I’m almost hopeful that it gets taken away by the Northwester early on, although I’m not sure what repercussions that would have on the building work completed so far. Right now, I couldn’t care less. I just want some sleep.

Tomorrow is another day, as they say. Let’s hope it’s a whole lot better than this one was.

P.S. If you see a huge black kite flying across the Southern Suburbs, please drop me an email so that we can come and collect it and any bits of my house which happen to still be attached. Thanks.


Cape Town’s first big storm of the year is due this weekend, described on surfers’ website Wavescape as follows:

A moerse storm smacks Cape Town this Saturday with the first of a double frontal burst – the first serious beast of the season… just look at the length of the wind below. Basically it’s a stab wound that bleeds from the ice-shelf right up to your tannie’s koeksusters cooling on her stoep at Stilbaai. It’s the ingrown toenail of a fierce oceanic convulsion, dug out with the scalpel of your childhood veruka, the deepest root canal of all your evils.


Here’s what Eumetsat shows:


Which doesn’t look that bad – yet. Further investigation shows that the pressure will dip as low as 940mb though, which is pretty scary, based on the fact that we’re currently sat at 1011mb and Hurricane Katrina was 920mb when it made landfall. (Although not in Cape Town, obviously.)  

I love this sort of weather, even though we’re going to see winds close on 100kph. I hope to get out and about with the camera, like I did last August, which was spectacular.

So assuming we make it through in one piece, what of next week? Wavescape has that covered:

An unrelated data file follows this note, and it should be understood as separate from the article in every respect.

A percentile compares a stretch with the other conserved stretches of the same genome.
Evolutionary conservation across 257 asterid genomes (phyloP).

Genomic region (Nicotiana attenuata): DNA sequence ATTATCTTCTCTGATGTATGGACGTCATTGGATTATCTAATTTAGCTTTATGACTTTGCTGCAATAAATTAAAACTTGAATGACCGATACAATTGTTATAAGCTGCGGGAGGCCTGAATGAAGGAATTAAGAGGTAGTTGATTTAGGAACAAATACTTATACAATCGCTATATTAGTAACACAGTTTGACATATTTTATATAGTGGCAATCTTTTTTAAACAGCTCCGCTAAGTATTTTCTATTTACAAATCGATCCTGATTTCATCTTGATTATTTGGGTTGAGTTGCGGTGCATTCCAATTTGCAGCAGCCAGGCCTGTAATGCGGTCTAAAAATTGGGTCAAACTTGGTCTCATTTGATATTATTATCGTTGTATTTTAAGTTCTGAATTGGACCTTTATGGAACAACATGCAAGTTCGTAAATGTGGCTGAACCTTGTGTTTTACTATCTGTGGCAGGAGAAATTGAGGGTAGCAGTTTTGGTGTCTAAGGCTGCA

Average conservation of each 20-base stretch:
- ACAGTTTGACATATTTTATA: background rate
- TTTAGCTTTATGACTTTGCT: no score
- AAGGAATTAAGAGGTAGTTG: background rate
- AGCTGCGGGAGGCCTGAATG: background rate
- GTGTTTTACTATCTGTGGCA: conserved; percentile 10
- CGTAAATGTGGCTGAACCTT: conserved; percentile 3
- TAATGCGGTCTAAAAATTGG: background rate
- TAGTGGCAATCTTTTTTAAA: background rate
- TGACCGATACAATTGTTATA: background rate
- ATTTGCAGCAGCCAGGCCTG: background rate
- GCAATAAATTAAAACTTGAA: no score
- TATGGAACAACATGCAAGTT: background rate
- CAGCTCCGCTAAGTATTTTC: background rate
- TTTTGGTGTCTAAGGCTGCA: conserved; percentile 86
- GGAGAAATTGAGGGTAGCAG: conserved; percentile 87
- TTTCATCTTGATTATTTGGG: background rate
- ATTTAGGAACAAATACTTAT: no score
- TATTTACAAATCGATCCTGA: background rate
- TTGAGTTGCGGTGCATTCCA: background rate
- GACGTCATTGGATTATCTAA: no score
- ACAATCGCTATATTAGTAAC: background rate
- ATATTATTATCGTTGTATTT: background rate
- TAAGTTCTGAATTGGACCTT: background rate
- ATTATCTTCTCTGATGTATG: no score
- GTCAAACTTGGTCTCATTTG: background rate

The storm swell is expected to peak at a very steep, short frequency surge to 20 feet by Saturday evening and into Sunday before it boosts to 25 feet on Sunday afternoon, with Monday huge too, Tuesday cranking as the wind eases. The whole coast between Agulhas and the Wild Coast is absolutely off its face on Monday and Tuesday, and solid grinding South swell lasts along the southern Cape all week.

That’s like… totally gnarly, dude.

The Perfect Storm?

It’s Spring Day tomorrow in South Africa. The unofficial start of the good weather that will last through until next July, allowing us to enjoy braais, beers by the pool and some dreadful home performances by the nation’s cricket team. But winter had one last throw of the dice and scored a lucky 7 with a particularly evil cold front which came through on Saturday afternoon. It was pretty nasty, as the SA Weather Service warned us:

Gale force westerly winds (35kt/65km/h) are expected in places over the Western Cape on Saturday. Strong-gale to storm strength winds (in excess of 80km/h) are expected along the Western Cape Coast. Very rough seas with destructive waves in excess of 7m, coinciding with spring high tides, are expected along the Western Cape coast. Heavy falls of rain are expected in places over the western parts of the Western Cape on Saturday. Very cold, wet and windy conditions are expected to set in over the western parts of the Western and Northern Cape Saturday evening. Snowfalls are expected over the western high ground of the Western Cape as well as the south-western high ground of the Northern Cape from Saturday evening into Sunday morning.

Lovely. Thanks for that.
I did pop out on Saturday afternoon, but after almost dying on a tree-lined stretch of road near our house when large chunks of the trees started lining the stretch of road around my car, I declined to go out again.
Until this morning, when a promise of decreasing wind, together with a hint of sunshine and a morbid curiosity to see what was left of Cape Town tempted us down to Mouille Point and Three Anchor Bay.


Stormy scenes at Mouille Point: see more at flickr (and videos too!)

The worrying thing was that these pictures were taken about 4 hours before high tide – and a spring tide at that. I’m due back in Sea Point on Tuesday and I will be very interested to see if it’s actually still there.

Want more pics? Click here.